Hasan’s motives really aren’t being explored at trial—they’re being covered up by the actions of the judge. “A military judge blocked several key pieces of evidence Monday that prosecutors said would explain the mindset of the soldier accused in the 2009 shooting rampage at Fort Hood, including his belief that he had a ‘jihad duty’ to carry out the attack,” reported the Associated Press on August 19. “Prosecutors had asked the judge to approve several witnesses and various evidence to support what they allege motivated Maj. Nidal Hasan to kill 13 people and wound more than 30 others at the Texas military base. But the judge, Col. Tara Osborn, blocked nearly all of it.”
KDH News, which has proven to be an excellent resource of news about the trial, offered more details: “The presiding judge in Maj. Nidal Hasan’s court-martial ruled today the prosecution cannot use presentations Hasan created that may have shown sympathy toward Islamic extremism.” They added that “Judge Col. Tara Osborn ruled the presentations, authored while Hasan was in medical residency and in a fellowship years before the Nov. 5, 2009, shooting, were too far removed from the actual incident to be considered.”
As KDH News had earlier reported, Hasan authored a study known as “Grand Rounds,” the first draft of which “suggested revenge might be a motive for the Sept. 11, 2001, terrorist attacks and highlighted portions of the Quran he argued may justify the killing of non-Muslims.” And, he gave a presentation in August 2007 titled “Is the War on Terror a War on Islam: An Islamic Perspective?” that “theorized the wars in Iraq and Afghanistan were wars against Islam and gave a hypothetical defense of Osama bin Laden.” Is it any surprise that the bipartisan Senate Report, “A Ticking Time Bomb,” concludes that “Evidence of Hasan’s radicalization to violent Islamist extremism was on full display to his superiors and colleagues during his military medical training?”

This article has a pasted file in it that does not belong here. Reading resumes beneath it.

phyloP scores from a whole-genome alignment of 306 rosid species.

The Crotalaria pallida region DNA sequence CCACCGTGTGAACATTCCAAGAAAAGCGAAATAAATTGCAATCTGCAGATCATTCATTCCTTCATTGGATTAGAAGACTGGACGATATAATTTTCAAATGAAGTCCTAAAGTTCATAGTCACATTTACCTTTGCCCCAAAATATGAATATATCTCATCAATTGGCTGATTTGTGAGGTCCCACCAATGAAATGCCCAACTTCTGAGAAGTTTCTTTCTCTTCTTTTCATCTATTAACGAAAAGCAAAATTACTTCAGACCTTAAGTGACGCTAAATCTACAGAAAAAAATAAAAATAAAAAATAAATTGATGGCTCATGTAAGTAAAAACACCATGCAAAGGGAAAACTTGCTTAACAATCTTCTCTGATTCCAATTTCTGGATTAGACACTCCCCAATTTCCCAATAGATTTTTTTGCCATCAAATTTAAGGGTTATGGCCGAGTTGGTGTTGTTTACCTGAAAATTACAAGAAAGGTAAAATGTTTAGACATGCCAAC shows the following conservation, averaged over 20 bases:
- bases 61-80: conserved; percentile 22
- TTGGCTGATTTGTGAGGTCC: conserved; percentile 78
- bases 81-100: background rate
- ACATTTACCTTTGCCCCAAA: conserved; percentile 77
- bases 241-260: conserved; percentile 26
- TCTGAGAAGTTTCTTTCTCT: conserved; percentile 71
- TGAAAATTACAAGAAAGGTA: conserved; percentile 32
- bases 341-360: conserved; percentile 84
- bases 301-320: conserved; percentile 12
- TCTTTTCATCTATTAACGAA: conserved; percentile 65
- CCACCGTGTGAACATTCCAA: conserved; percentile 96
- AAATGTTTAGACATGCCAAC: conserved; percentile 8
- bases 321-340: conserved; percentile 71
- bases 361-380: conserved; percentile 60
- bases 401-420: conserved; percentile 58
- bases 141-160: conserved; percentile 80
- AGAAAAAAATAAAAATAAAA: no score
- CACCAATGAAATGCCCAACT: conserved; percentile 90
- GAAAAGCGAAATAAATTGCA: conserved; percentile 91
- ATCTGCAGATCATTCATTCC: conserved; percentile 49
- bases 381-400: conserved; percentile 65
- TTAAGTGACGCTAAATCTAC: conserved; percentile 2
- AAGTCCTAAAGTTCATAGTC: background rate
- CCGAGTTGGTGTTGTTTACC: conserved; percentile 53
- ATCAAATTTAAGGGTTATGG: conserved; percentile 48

These are facts the judge considers irrelevant to the case, just as the Defense Department considers awarding Purple Hearts to the victims prejudicial, sending a message that the government has already decided Hasan’s guilt.
“Speciously, military prosecutors are arguing that granting Purple Heart awards to the wounded victims would somehow prejudice Major Hasan’s upcoming trial because it would be tantamount to a branch of the government rendering a judgment that he is a terrorist and therefore already criminally culpable,” wrote Andrew McCarthy. “If they are capable of shame, administration officials ought to be ashamed by this frivolous claim, which dishonors not only Hasan’s victims but also the military justice system itself.”
It’s hard to defend a case where the defendant so clearly wants to be found guilty and to receive the death penalty. “Standby defense lawyer Lieutenant Colonel Kris Poppe told the court on Wednesday he believed Hasan was actively seeking the death penalty and that the defense lawyers’ code of ethics prevented them from assisting,” reported Reuters on August 8. The judge, Col. Osborn, “denied a request by his standby defense lawyers to reduce their role,” reported Reuters.
Col. Osborn replaced Col. Gregory Gross, the prior judge, because it appeared the he was “biased against Hasan,” reported the Associated Press in April. “The court also tossed out Gross’ order to have Hasan’s beard forcibly shaved before his court-martial, though it didn’t rule on whether the order violated his religious rights as he claimed.” Osborn ruled Hasan’s beard a “voluntary choice.” NBC 5 Investigates outlined the sundry preferential treatment that Hasan has received since his arrest, including the fact that he has received nearly $300,000 in salary, since he hasn’t yet been convicted of anything.